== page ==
HARRISBURG, Pa. (WHTM) — Urban school districts across Pennsylvania held a virtual press conference on Tuesday to remind lawmakers that they have been chronically underfunded, that a state court agrees, and there’s no time like the present to start fixing the problem.
Public schools have certainly gotten more and more tax dollars in recent years, and more funding is scheduled this year. But not enough, urban schools argue.
“Governor Shapiro’s proposed education budget remains insufficient,” said Frances Brogan, a Lancaster McCaskey student.
Public schools want more than the proposed $1 billion.
“To begin the process of reparations for decades of state-sanctioned neglect. Our fight has merely begun,” Brogan added.
Educators argue they’ve been fighting for years in an inequitable system, and a state court recently agreed.
City schools have more English learners, mental health needs, crumbling buildings, and poverty. All of which simply take more money, they argue.
“When you look at it from just a numbers standpoint it’s not giving you the full context. You have to see the resources it takes to move students that are behind to where they need to be, in a short and long period of time,” said School District of Lancaster Superintendent Matt Przywara.
School property tax rates are high in urban areas and the growth potential is much lower than in suburban neighbors.
“Others are saying, ‘Hey, thanks to funding provided by the state we have not raised our taxes for 30 years.’ Folks, that’s unfair. We must deal with that as a Commonwealth or we are going to have big problems,” said Superintendent Stephen Rodriguez of the Pottstown School District.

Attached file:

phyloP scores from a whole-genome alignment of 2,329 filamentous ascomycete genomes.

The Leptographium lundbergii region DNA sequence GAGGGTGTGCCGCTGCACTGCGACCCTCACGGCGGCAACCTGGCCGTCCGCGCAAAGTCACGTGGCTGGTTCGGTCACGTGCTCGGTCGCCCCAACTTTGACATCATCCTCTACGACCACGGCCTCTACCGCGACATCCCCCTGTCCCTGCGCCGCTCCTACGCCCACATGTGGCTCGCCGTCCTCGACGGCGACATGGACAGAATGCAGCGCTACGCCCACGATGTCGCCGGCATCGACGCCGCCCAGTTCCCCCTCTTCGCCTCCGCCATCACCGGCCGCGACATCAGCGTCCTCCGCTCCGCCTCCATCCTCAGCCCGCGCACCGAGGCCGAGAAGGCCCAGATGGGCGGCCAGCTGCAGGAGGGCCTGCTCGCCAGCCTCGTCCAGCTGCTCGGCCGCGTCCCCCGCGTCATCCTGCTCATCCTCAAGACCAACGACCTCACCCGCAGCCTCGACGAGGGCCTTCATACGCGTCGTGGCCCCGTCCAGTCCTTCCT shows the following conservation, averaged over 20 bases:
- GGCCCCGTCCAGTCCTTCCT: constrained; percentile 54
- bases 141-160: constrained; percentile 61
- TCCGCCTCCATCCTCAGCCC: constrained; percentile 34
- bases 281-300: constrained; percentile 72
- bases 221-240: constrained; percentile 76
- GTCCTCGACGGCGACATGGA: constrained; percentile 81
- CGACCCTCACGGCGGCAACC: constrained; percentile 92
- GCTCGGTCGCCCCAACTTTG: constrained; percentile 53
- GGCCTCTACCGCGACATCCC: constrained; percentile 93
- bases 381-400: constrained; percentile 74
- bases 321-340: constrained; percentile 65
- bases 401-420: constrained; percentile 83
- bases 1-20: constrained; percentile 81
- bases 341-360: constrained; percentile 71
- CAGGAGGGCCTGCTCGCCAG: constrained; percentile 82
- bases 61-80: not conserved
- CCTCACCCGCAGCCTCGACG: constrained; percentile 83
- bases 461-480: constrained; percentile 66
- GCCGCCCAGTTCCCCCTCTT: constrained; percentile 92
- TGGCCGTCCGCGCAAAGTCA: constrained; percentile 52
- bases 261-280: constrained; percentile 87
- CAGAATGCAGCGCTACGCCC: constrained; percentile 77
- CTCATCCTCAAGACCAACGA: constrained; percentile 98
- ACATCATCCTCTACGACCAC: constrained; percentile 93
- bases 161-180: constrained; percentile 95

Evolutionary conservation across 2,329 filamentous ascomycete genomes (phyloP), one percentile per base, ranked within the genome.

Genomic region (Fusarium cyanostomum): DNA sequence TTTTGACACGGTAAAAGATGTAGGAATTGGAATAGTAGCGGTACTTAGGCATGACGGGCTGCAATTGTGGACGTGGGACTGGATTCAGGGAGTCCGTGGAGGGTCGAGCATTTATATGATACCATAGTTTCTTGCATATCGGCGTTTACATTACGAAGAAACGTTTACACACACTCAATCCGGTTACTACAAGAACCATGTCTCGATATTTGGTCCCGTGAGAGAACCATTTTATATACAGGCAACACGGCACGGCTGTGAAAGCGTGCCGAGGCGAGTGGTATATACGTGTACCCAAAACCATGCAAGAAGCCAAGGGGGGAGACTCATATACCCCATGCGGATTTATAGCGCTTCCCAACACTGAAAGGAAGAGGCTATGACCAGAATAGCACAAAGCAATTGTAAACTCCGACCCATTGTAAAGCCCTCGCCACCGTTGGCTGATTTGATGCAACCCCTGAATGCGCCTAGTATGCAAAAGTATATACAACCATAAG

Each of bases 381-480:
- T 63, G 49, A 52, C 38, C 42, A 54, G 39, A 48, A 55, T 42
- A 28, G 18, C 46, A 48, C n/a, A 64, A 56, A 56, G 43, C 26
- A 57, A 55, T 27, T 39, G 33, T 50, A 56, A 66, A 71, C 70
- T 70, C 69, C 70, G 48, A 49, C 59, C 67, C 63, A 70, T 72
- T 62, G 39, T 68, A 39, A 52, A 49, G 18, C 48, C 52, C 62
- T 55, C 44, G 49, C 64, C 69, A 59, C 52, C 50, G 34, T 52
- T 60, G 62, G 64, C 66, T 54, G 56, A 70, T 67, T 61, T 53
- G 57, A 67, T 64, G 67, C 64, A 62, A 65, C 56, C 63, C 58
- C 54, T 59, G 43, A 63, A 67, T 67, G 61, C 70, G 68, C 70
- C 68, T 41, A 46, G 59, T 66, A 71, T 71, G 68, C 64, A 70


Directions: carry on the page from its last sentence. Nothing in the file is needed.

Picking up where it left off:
“That ruling also didn’t give us, necessarily, a timeline or a remedy. We have to come up with that remedy,” said Rep. Jesse Topper (R), education committee chairman.
Republican Rep Topper says the court ruling is a chance to reimagine the entire educational model. Discussing the role of standardized tests, school consolidation, merit pay for teachers, school choice for parents, and more technical and career readiness for kids.
“We understand funding is a component but it’s not the only component. And if you don’t fix some of the structural deficiencies within the system, you are pouring money down a black hole of failure. And that’s where we are at with some of our school districts, whether we want to admit it or not,” Topper said.
Urban superintendents say they welcome the conversation but are skeptical an honest one will happen in Harrisburg.
“What I have seen is people going to their corner, so-to-speak, throwing out an outlandish plan that they know full well won’t work, to basically speak to their base. But we’ve never sat and had the conversation,” said Rodriguez.
Perhaps the time has come.
“To me, when you reimagine something you put everything on the table,” said Topper.
Reimagining the education model sounds good but takes time. A lot of the schools, especially in the inner city, are saying they need the money now.